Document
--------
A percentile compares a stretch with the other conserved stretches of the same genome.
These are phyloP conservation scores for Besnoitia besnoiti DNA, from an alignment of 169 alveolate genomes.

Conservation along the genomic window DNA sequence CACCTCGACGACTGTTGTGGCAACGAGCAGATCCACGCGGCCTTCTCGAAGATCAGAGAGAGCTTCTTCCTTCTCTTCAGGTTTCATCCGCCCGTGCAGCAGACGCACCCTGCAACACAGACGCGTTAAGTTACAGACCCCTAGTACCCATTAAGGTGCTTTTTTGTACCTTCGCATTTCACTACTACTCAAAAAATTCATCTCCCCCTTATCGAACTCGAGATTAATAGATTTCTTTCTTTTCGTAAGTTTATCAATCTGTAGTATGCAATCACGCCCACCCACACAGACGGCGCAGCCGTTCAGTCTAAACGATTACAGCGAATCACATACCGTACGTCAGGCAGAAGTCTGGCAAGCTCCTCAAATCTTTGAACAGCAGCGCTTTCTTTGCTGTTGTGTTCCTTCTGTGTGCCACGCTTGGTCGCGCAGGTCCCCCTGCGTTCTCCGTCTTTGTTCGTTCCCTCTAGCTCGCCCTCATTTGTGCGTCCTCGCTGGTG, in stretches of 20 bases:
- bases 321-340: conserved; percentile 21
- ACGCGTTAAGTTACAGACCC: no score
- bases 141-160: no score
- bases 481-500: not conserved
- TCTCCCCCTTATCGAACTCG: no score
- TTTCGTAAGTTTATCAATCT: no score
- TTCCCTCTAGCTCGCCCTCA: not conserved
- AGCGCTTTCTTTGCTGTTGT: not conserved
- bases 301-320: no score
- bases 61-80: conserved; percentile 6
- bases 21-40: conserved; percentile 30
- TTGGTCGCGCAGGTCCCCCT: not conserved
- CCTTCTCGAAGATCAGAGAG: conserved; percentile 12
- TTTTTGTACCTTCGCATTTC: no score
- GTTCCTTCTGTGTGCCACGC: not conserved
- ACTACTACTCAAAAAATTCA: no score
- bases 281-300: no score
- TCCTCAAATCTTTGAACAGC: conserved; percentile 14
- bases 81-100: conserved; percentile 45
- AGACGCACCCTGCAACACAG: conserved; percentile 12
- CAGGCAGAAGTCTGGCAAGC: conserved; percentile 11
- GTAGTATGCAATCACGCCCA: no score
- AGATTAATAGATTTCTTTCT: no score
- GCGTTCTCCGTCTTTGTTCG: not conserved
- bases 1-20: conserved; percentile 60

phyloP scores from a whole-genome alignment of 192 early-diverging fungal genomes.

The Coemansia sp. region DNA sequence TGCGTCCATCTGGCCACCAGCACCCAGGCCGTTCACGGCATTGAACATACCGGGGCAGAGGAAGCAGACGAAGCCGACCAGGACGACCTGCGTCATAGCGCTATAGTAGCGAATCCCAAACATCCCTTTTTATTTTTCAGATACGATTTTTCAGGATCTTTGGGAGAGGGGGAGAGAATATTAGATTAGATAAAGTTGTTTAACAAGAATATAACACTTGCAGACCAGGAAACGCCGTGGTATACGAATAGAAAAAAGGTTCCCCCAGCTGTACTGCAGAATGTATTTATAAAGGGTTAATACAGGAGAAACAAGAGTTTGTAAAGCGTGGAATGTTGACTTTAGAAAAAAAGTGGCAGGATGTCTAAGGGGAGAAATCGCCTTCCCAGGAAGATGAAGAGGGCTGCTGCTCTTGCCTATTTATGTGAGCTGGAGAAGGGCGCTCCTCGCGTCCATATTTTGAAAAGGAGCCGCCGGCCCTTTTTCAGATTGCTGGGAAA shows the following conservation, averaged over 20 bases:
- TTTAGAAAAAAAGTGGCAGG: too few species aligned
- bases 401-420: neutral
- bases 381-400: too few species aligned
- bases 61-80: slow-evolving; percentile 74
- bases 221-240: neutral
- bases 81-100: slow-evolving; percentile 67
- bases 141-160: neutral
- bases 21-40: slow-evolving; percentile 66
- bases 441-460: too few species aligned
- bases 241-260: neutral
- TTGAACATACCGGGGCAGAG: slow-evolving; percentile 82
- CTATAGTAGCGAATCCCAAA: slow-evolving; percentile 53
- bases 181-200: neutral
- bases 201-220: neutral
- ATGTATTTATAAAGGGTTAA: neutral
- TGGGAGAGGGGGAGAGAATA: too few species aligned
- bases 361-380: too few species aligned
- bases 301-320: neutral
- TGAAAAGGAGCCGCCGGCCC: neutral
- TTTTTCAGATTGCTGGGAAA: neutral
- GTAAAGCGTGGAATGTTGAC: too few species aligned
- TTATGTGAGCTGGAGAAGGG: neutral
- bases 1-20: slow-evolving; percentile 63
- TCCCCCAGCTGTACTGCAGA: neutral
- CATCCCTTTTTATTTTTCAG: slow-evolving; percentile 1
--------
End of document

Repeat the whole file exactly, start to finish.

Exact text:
A percentile compares a stretch with the other conserved stretches of the same genome.
These are phyloP conservation scores for Besnoitia besnoiti DNA, from an alignment of 169 alveolate genomes.

Conservation along the genomic window DNA sequence CACCTCGACGACTGTTGTGGCAACGAGCAGATCCACGCGGCCTTCTCGAAGATCAGAGAGAGCTTCTTCCTTCTCTTCAGGTTTCATCCGCCCGTGCAGCAGACGCACCCTGCAACACAGACGCGTTAAGTTACAGACCCCTAGTACCCATTAAGGTGCTTTTTTGTACCTTCGCATTTCACTACTACTCAAAAAATTCATCTCCCCCTTATCGAACTCGAGATTAATAGATTTCTTTCTTTTCGTAAGTTTATCAATCTGTAGTATGCAATCACGCCCACCCACACAGACGGCGCAGCCGTTCAGTCTAAACGATTACAGCGAATCACATACCGTACGTCAGGCAGAAGTCTGGCAAGCTCCTCAAATCTTTGAACAGCAGCGCTTTCTTTGCTGTTGTGTTCCTTCTGTGTGCCACGCTTGGTCGCGCAGGTCCCCCTGCGTTCTCCGTCTTTGTTCGTTCCCTCTAGCTCGCCCTCATTTGTGCGTCCTCGCTGGTG, in stretches of 20 bases:
- bases 321-340: conserved; percentile 21
- ACGCGTTAAGTTACAGACCC: no score
- bases 141-160: no score
- bases 481-500: not conserved
- TCTCCCCCTTATCGAACTCG: no score
- TTTCGTAAGTTTATCAATCT: no score
- TTCCCTCTAGCTCGCCCTCA: not conserved
- AGCGCTTTCTTTGCTGTTGT: not conserved
- bases 301-320: no score
- bases 61-80: conserved; percentile 6
- bases 21-40: conserved; percentile 30
- TTGGTCGCGCAGGTCCCCCT: not conserved
- CCTTCTCGAAGATCAGAGAG: conserved; percentile 12
- TTTTTGTACCTTCGCATTTC: no score
- GTTCCTTCTGTGTGCCACGC: not conserved
- ACTACTACTCAAAAAATTCA: no score
- bases 281-300: no score
- TCCTCAAATCTTTGAACAGC: conserved; percentile 14
- bases 81-100: conserved; percentile 45
- AGACGCACCCTGCAACACAG: conserved; percentile 12
- CAGGCAGAAGTCTGGCAAGC: conserved; percentile 11
- GTAGTATGCAATCACGCCCA: no score
- AGATTAATAGATTTCTTTCT: no score
- GCGTTCTCCGTCTTTGTTCG: not conserved
- bases 1-20: conserved; percentile 60

phyloP scores from a whole-genome alignment of 192 early-diverging fungal genomes.

The Coemansia sp. region DNA sequence TGCGTCCATCTGGCCACCAGCACCCAGGCCGTTCACGGCATTGAACATACCGGGGCAGAGGAAGCAGACGAAGCCGACCAGGACGACCTGCGTCATAGCGCTATAGTAGCGAATCCCAAACATCCCTTTTTATTTTTCAGATACGATTTTTCAGGATCTTTGGGAGAGGGGGAGAGAATATTAGATTAGATAAAGTTGTTTAACAAGAATATAACACTTGCAGACCAGGAAACGCCGTGGTATACGAATAGAAAAAAGGTTCCCCCAGCTGTACTGCAGAATGTATTTATAAAGGGTTAATACAGGAGAAACAAGAGTTTGTAAAGCGTGGAATGTTGACTTTAGAAAAAAAGTGGCAGGATGTCTAAGGGGAGAAATCGCCTTCCCAGGAAGATGAAGAGGGCTGCTGCTCTTGCCTATTTATGTGAGCTGGAGAAGGGCGCTCCTCGCGTCCATATTTTGAAAAGGAGCCGCCGGCCCTTTTTCAGATTGCTGGGAAA shows the following conservation, averaged over 20 bases:
- TTTAGAAAAAAAGTGGCAGG: too few species aligned
- bases 401-420: neutral
- bases 381-400: too few species aligned
- bases 61-80: slow-evolving; percentile 74
- bases 221-240: neutral
- bases 81-100: slow-evolving; percentile 67
- bases 141-160: neutral
- bases 21-40: slow-evolving; percentile 66
- bases 441-460: too few species aligned
- bases 241-260: neutral
- TTGAACATACCGGGGCAGAG: slow-evolving; percentile 82
- CTATAGTAGCGAATCCCAAA: slow-evolving; percentile 53
- bases 181-200: neutral
- bases 201-220: neutral
- ATGTATTTATAAAGGGTTAA: neutral
- TGGGAGAGGGGGAGAGAATA: too few species aligned
- bases 361-380: too few species aligned
- bases 301-320: neutral
- TGAAAAGGAGCCGCCGGCCC: neutral
- TTTTTCAGATTGCTGGGAAA: neutral
- GTAAAGCGTGGAATGTTGAC: too few species aligned
- TTATGTGAGCTGGAGAAGGG: neutral
- bases 1-20: slow-evolving; percentile 63
- TCCCCCAGCTGTACTGCAGA: neutral
- CATCCCTTTTTATTTTTCAG: slow-evolving; percentile 1